4 15,937 1,159
Unexplained neurological events during bathing in young people: Possible association with the use of gas geysers
Prabhjeet Singh, Anuraag Lamba, Rajinder Bansal, Gagandeep Singh
April-June 2008, 11(2):103-105
DOI:10.4103/0972-2327.41877  PMID:19893647
Here, we report sudden, unexplained neurological collapse in 14 young people while bathing with hot water associated with the use of liquefied petroleum gas (LPG)-based water heaters (gas geysers) in ill-ventilated bathrooms. None of the patients reported any circumstantial evidence of seizures or prior epilepsy. One patient developed cortical blindness and demonstrated posterior leucoencephalopathy on imaging studies. The remaining patients made rapid and excellent recovery without any residual neurological sequelae. In these cases, the results of all routine investigations, i.e., serum chemistry, brain imaging (computed tomography in 2 and magnetic resonance imaging in 10) and electroencephalography were normal. The clinical clustering of these cases in winter months with similar presentations of reversible encephalopathy probably indicates an inhalational toxin exposure. Therefore, we postulate a hypothesis that harmful emissions consisting of carbon monoxide (CO), hydrocarbon gases (HC) and nitrogen oxides (NOx), produced by incomplete combustion of LPG might be responsible for the cellular injury and subsequent transient neurological deficits. Physicians should be aware of this entity in order to avoid misdiagnosis of this condition as seizures, and a public awareness should also be created regarding the proper use of these devices.
  3 5,380 202
Technical notes for digital polysomnography recording in sleep medicine practice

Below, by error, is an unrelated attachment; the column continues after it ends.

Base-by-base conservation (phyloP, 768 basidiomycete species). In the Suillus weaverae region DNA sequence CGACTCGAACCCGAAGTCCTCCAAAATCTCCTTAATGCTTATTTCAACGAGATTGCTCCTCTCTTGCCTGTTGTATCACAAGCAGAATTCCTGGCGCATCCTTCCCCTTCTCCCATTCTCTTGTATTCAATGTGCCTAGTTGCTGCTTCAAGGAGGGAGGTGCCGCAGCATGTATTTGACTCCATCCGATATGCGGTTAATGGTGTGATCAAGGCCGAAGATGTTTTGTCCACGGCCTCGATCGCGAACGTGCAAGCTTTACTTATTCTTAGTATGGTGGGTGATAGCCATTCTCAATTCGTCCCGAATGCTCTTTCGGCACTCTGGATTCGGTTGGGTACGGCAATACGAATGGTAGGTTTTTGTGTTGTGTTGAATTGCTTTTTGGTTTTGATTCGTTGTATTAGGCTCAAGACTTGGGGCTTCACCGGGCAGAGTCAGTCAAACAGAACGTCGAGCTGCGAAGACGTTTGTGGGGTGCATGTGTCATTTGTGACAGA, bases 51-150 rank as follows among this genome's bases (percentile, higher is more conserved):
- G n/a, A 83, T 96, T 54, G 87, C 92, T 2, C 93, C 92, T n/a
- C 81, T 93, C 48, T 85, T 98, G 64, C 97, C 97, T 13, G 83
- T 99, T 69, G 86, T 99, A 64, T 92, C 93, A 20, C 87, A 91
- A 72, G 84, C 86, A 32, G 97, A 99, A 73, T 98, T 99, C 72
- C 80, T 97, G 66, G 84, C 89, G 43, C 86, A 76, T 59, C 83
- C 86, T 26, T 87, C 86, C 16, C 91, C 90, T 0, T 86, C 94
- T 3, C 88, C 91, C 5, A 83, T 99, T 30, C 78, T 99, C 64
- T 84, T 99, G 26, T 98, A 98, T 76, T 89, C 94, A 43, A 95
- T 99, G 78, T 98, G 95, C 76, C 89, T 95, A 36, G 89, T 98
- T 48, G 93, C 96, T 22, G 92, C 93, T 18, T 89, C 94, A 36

Manjari Tripathi
April-June 2008, 11(2):129-138
DOI:10.4103/0972-2327.41887  PMID:19893657
  3 7,928 446
Transient and reversible focal lesion involving the splenium of the corpus callosum in a person with epilepsy
Nitin C Parikh, Makarand Kulkarni
April-June 2008, 11(2):123-124
DOI:10.4103/0972-2327.41883  PMID:19893653
  2 4,505 178
An unusual case of rapidly progressive contractures: Case report and brief review
R Subasree, Samhita Panda, Pramod Kumar Pal, S Ravishankar
April-June 2008, 11(2):119-122
DOI:10.4103/0972-2327.41882  PMID:19893652
An 8-year-old boy, diagnosed as cervical dystonia, was referred to our tertiary center. After a trivial trauma he had developed painful lumps in the axial region, which was followed by restricted movements of neck, shoulder, and abdominal muscles over 4 months. He had kyphoscoliosis, torticollis, rigid abdomen, and multiple muscle contractures. He also had short great toes. A detailed skeletal survey showed calcification in the soft tissues surrounding the shoulder anterior chest wall, thorax, and paraspinal muscles; there was also beaking of vertebrae, which was confirmed by CT thorax. This report showcases the diagnostic challenge posed by myositis ossificans progressiva, which can rarely cause rapidly progressing muscle contractures. A brief review of literature is also presented.
  1 6,503 208
Magnetic resonance imaging may simulate progressive multifocal leucoencephalopathy in a patient with chronic lymphocytic leukemia after fludarabine therapy
J Kalita, NS Patel, UK Misra
April-June 2008, 11(2):114-115
DOI:10.4103/0972-2327.41880  PMID:19893650
A 60-year-old male with chronic lymphatic leukemia (CLL) after 6 months of fludarabine therapy was admitted with status epilepticus and developed left hemiplegia. His magnetic resonance imaging revealed multiple T2 hyperintense lesions in the right frontal and left parieto-occipital lesion, simulating progressive multifocal leucoencephalopathy (PML). Cerebrospinal fluid Polymerase Chain Reaction (PCR) for JC virus was negative. We suggest the possible role of fludarabine in producing PML-like lesions in patients with Chronic Lymphocytic Leukemia (CLL).
  1 4,259 154
Cockayne syndrome
Firosh Khan, Thomas Chemmanam, PS Mathuranath
April-June 2008, 11(2):125-126
DOI:10.4103/0972-2327.41884  PMID:19893654
  1 3,682 240
Climate, health and disease
Sanjeev V Thomas
April-June 2008, 11(2):67-67
DOI:10.4103/0972-2327.41872  PMID:19893642
  - 2,947 205
Immediate switching from a chrono to an extended-release formulation of divalproex sodium: A two-part study in patients with controlled epilepsy
Rakesh Shukla, Sanjay Prakash, Asad Abbas
April-June 2008, 11(2):127-128
DOI:10.4103/0972-2327.41886  PMID:19893656
  - 3,058 187
Individual reflections
Sreedhar K Krishna
April-June 2008, 11(2):126-126
  - 1,943 111